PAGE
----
Side projects were never meant to last as long as the Eagles of Death Metal has. A former vehicle for Queens of the Stone Age frontman Josh Homme, the Eagles of Death Metal are turning into a veritable Frasier of rock spin-offs. The band’s longevity is made all the more baffling by its unlikely circumstances: frontman of a top-five rock band playing drums? In what is essentially a joke band? You call that a formula for success?
The fact that the Eagles of Death Metal made it to three albums — with a slew of critical accolades, devoted fans and even chart success along on the way — is nothing but a testament too the enduring popularity of balls-out rock ‘n’ roll. Well, almost nothing. In the early part of this decade, garage-rock revival was in full force and featured a lot of bands that took themselves way too seriously. The need for a sillier garage-rock band, one more “Brown Sugar” than “Wild Horses,” was at a premium.
The role suited Homme well, and even more so his mustachioed counterpart Jesse Hughes. Out of that collaboration, we get an excellent and still underrated debut, Peace Love Death Metal, and the more revered but overrated Death by Sexy. The third album of the formula, the lovely-titled Heart On, shows that the Eagles of Death Metal have reached their limits, but not without a noble effort to keep on rockin’.
The first single, “Wannabe in L.A.,” proves that the Eagles of Death Metal are still smarter than your av-e-rage joke band, though not by much. The most telling early track of Heart On, however, is opener “Anything ‘Cept the Truth.” The Eagles of Death Metal are an anything-goes kind of band, with only one thing not being allowed: taking things too seriously. For better or for worse, it’s as good a thesis statement as any.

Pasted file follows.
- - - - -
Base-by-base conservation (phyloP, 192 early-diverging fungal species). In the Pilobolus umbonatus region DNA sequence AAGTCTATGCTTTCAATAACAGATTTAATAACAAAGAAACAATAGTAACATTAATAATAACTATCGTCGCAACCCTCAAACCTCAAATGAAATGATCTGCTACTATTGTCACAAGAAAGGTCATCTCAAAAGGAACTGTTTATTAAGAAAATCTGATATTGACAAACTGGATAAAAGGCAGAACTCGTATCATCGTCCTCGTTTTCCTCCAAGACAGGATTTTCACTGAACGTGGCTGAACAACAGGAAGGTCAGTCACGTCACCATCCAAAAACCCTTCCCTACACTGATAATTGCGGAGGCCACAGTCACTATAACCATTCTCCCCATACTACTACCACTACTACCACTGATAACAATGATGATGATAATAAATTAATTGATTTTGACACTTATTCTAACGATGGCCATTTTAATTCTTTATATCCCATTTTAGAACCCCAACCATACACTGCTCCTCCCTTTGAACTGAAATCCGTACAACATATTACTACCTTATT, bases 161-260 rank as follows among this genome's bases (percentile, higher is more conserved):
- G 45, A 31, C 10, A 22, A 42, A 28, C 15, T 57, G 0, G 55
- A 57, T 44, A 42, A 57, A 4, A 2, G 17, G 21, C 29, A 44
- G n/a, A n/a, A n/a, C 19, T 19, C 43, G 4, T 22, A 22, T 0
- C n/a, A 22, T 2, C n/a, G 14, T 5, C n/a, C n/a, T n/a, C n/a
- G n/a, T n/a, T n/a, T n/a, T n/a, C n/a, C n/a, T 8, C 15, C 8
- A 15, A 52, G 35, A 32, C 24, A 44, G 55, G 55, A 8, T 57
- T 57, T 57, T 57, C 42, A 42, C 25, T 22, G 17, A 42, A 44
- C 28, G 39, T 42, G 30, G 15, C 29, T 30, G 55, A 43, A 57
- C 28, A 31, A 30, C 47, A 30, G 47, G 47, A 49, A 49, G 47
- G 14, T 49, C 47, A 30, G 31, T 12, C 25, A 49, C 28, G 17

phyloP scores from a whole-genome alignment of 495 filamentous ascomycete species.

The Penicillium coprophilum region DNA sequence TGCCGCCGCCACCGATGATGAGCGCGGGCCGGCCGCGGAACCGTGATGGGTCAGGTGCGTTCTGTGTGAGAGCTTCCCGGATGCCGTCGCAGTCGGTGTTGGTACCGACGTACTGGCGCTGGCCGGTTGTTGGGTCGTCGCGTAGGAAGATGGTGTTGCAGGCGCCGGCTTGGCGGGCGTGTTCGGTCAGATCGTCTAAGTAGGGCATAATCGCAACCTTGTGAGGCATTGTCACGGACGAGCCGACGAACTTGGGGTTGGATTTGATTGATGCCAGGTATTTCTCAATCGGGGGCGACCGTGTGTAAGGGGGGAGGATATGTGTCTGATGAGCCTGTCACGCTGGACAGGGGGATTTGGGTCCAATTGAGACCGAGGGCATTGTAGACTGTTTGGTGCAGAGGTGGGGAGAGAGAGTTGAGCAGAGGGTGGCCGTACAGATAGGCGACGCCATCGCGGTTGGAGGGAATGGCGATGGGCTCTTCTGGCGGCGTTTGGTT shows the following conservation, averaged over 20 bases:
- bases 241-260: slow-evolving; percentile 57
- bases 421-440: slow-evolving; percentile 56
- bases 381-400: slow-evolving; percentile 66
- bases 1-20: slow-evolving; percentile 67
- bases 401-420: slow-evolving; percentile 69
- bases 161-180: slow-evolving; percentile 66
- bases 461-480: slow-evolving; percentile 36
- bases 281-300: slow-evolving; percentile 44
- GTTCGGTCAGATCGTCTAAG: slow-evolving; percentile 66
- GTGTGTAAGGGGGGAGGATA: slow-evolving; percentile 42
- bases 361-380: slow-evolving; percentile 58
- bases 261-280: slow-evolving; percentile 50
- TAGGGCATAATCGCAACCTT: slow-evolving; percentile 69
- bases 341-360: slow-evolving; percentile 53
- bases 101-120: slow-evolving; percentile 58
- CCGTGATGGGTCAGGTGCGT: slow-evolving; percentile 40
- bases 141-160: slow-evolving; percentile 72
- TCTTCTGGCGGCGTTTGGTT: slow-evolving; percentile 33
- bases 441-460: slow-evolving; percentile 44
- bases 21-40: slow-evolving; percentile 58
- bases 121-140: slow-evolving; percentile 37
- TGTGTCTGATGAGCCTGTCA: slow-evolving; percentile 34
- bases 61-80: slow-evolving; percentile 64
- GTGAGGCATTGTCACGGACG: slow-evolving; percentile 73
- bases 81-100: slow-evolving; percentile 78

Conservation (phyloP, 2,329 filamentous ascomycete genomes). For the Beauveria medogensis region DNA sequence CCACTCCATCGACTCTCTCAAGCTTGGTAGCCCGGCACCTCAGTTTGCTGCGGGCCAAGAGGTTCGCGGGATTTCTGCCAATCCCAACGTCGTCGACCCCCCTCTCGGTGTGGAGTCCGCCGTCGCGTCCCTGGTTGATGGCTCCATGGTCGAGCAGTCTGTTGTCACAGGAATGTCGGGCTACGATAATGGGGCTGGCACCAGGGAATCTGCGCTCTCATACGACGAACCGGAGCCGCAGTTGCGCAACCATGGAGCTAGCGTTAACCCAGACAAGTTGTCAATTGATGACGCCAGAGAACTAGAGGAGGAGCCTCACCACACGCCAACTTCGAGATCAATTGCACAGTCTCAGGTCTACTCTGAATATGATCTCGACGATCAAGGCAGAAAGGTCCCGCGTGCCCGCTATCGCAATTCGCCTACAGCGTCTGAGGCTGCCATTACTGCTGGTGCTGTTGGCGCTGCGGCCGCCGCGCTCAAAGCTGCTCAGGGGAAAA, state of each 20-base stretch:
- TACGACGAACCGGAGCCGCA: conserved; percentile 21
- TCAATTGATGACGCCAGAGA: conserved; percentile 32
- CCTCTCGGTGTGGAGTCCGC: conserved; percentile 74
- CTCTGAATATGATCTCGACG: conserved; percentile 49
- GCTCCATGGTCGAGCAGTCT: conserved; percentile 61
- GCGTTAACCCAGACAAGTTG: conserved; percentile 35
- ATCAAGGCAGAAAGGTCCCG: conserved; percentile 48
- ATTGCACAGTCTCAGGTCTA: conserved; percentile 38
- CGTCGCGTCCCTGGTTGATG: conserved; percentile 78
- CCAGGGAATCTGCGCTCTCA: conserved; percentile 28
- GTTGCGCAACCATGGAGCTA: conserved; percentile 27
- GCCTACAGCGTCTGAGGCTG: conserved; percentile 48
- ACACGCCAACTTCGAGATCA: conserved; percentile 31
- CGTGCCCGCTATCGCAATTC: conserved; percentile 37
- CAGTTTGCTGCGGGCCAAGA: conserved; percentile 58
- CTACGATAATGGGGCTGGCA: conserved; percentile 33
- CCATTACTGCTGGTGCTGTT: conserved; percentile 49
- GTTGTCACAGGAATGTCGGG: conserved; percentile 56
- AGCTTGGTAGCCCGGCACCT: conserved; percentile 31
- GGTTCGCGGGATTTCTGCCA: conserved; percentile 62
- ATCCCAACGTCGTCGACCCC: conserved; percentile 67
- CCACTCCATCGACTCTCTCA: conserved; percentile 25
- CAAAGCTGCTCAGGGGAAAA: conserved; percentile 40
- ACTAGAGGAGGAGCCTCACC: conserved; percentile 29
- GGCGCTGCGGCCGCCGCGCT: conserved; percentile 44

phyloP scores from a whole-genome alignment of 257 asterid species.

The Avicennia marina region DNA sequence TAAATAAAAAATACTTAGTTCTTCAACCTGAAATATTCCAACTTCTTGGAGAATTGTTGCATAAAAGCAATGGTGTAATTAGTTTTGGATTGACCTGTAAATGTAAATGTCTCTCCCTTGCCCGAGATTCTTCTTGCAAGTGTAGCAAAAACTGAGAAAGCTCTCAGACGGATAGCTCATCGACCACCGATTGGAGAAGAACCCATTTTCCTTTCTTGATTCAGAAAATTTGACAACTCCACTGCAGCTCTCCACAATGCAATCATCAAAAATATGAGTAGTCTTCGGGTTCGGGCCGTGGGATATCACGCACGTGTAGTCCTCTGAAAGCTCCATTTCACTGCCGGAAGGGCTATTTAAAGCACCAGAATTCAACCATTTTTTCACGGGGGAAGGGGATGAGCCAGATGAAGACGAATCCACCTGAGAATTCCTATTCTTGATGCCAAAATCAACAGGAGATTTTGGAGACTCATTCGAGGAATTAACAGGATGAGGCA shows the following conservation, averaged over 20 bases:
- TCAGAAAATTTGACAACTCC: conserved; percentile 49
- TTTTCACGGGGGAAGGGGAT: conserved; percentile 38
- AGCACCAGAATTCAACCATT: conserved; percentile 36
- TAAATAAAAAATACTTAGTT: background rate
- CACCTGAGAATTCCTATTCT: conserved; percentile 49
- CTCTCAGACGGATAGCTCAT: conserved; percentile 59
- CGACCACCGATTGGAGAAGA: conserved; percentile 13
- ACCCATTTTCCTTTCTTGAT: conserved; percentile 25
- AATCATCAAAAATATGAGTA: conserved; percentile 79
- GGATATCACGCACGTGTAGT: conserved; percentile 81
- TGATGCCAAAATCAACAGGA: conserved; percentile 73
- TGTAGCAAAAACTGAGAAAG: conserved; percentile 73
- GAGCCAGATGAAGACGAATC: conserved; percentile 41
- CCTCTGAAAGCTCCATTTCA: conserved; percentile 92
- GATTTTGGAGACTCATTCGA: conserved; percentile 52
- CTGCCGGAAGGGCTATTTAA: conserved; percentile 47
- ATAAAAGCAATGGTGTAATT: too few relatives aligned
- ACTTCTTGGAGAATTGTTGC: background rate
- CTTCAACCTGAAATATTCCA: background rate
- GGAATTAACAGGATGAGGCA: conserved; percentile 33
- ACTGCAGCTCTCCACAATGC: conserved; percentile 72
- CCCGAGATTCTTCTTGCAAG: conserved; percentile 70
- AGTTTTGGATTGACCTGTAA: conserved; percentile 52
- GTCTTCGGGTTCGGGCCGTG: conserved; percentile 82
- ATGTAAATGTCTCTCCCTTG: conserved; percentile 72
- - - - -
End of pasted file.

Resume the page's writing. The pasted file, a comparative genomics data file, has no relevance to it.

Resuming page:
The only problem with this thesis is that garage-rock revival is no longer in quite such a demand for ridicule. A second wave of revivalists has emerged: bands like the Black Lips, the Ponys, and Deerhunter. These bands don’t take themselves quite as seriously as, say, the Strokes or the Black Keys, but they still produce some music that may actually mean something important to people’s lives. As a result, the spoofier tracks on the album (especially “High Voltage,” which almost reaches Bloodhound Gang-level buffoonery) are send-ups looking for a subject to send up. In the end, is just seems like the band is spoofing themselves, or at least its tired formula.
Perhaps realizing this problem, the Eagles of Death Metal made the second half of Heart On much moodier, maybe even a little downbeat. When I first heard “Now I’m a Fool,” I thought I was just getting a song to keep us from overloading on the harder rocking stuff (think a poor man’s “Here Today, Gone Tomorrow”). It’s somewhat of a surprise to see that it’s actually a tone-setter for the rest of Heart On’s minor-key-laden second rush. It’s certainly a surprise, and one that doesn’t entirely work. But the band gets points for trying. When you compare them to another High Voltage-referencing band currently in the news, trying something new is no small accomplishment when your goal is to stay silly.